Some people think torture is always wrong. Others think it's OK to torture people who aren't American citizens. Some people think it was proper for the U.S. to execute Japanese soldiers who authorized waterboarding of American prisoners of war during World War II. Some of those same people oppose executing Americans who authorized waterboarding of Islamic prisoners.

Some people argue that torture "works." Others argue that torture "doesn't work." And still others think that all this talk about whether torture "works" or "doesn't work" is beside the point because torture is always wrong.

That's moral relativism.

I mentioned executions. Capital punishment is another moral issue where there's often disagreement. Some states have capital punishment, while others do not. New York State hasn't had an execution since 1963, whereas Governor Perry's state of Texas currently executes about 25 men and women a year.

It used to be that capital punishment in the United States was employed for a variety of offenses, including burglary, sodomy, arson, rape, and slave revolts. By the 1960s, however, capital punishment was limited to murder. That change is an example of moral relativism.

Some people think that children and mentally retarded adults can be executed without causing any ripples in the moral universe. Others do not. Moral relativism again.

Even people in favor of capital punishment usually don't want innocent people to be executed. So when questions arose about the case of Cameron Todd Willingham, executed in Texas in 2004, some people thought that case should be investigated, and any flaws in the system that allowed the execution of an innocent man should be corrected. But other people believed that Governor Perry was right to replace three members of the Texas Forensic Science Commission to avoid a finding that might be embarrassing and cause the people of Texas undue distress and hamper future executions in Texas.

That's moral relativism.

Capital punishment also gets morally tricky when considering the means of execution. What's a good way to kill someone that doesn't involve a lot of messy cleaning up afterwards? Over the past couple hundred years, a variety of techniques have been used in the United States, including hanging, firing squad, electric chair, gas chamber, and lethal injection. A slave was burned at the stake in South Carolina in 1825, but that practice was historically reserved for heretics and witches.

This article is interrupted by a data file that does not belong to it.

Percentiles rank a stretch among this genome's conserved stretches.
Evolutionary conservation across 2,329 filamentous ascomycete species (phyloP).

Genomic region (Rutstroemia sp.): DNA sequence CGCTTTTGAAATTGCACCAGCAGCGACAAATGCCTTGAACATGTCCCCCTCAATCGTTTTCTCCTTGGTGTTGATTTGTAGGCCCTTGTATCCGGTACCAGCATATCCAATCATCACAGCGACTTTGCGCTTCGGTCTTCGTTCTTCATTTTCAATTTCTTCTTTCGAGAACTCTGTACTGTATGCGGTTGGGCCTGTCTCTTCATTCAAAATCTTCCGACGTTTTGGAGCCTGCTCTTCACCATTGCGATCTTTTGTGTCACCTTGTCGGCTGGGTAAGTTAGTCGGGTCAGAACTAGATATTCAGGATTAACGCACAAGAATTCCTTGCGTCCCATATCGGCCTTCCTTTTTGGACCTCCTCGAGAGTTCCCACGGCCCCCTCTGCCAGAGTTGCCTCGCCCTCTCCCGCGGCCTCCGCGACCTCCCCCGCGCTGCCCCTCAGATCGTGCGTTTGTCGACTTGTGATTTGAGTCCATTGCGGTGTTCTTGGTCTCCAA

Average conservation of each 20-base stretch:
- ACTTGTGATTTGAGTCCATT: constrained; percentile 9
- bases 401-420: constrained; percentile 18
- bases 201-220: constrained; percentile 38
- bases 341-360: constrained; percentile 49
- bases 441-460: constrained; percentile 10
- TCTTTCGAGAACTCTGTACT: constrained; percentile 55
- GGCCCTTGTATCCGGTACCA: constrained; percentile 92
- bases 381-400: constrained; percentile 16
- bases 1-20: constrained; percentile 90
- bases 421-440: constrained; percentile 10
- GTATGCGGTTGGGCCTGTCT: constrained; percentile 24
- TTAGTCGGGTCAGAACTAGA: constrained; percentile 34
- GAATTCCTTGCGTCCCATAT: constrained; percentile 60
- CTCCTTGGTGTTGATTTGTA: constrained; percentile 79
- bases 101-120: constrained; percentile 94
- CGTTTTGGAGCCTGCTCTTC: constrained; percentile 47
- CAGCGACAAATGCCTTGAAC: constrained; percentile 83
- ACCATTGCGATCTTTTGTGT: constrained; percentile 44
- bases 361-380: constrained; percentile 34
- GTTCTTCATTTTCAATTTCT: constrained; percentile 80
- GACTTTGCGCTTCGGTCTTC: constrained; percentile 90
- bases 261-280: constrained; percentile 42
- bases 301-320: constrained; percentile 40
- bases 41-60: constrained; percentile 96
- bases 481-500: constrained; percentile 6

Whether one believes that capital punishment should cause pain or not is also an example of moral relativism.

What about crucifixion? Is crucifixion an acceptable form of capital punishment?

Here's where I suspect many Christians who otherwise support capital punishment would draw the line. Whereas ancient Romans believed that capital punishment by crucifixion was moral, many modern-day Christians would prefer methods of death somewhat less visually disturbing.

That's moral relativism yet again.


Comments:

You can't really take anything Perry says at face value. When he says moral relativism, he doesn't really mean anything nearly as intellectual as your argument might imply. This is just "coded language" for statements that he can't make in public. What he is actually doing is pandering to white voters who, while being the majority of people who turn out to vote, are now the minority in Texas. It speaks to the actual fear that people are feeling in rural areas. They fear that the country they think existed when they were children, and that they were promised, is being destroyed. And I HOPE YOU BELIEVE THIS...Having a black man as President is a symptom of this slow death that they think is happening. I have had people tell me this. (It's one of those things where you just stare like you're trying to read small print...)

Texas is one of the few states that actually teaches school children state history in addition to national history. Teachers taught us about the rugged individuals that settled Tejas, and that they prized freedom more than anything. They have an extreme distrust of authority.

That just wasn't true.

There is a place called Sugarland outside Houston where Tom "Small Government" Delay pumped millions of dollars of federal tax money into the construction and operation of prisons. Not schools. Not hospitals. Prisons. Private prisons. Public prisons. Prisons are just these fantastic beehives of economic activity. The people there love them. Video-conferencing visitation booths. New paint with pastel colors everywhere. Constant construction...roads, buildings, electrical systems, concrete sidewalks...there's a little something for everyone. Bailiff's, deputies, gaurds, bail bondsmen, repo-men.

The posts you've written lately about cultural experiences and knowledge actually being a liberating force really brought this in to focus for me. I don't think anything could illustrate more accurately how conformist, small minded, authoritarian, and regressive civil society has become there.

So, to summarize...War is peace. Freedom is slavery. Ignorance is strength. Oceania has always been at war with Eurasia. Rick Perry loves you. He always has.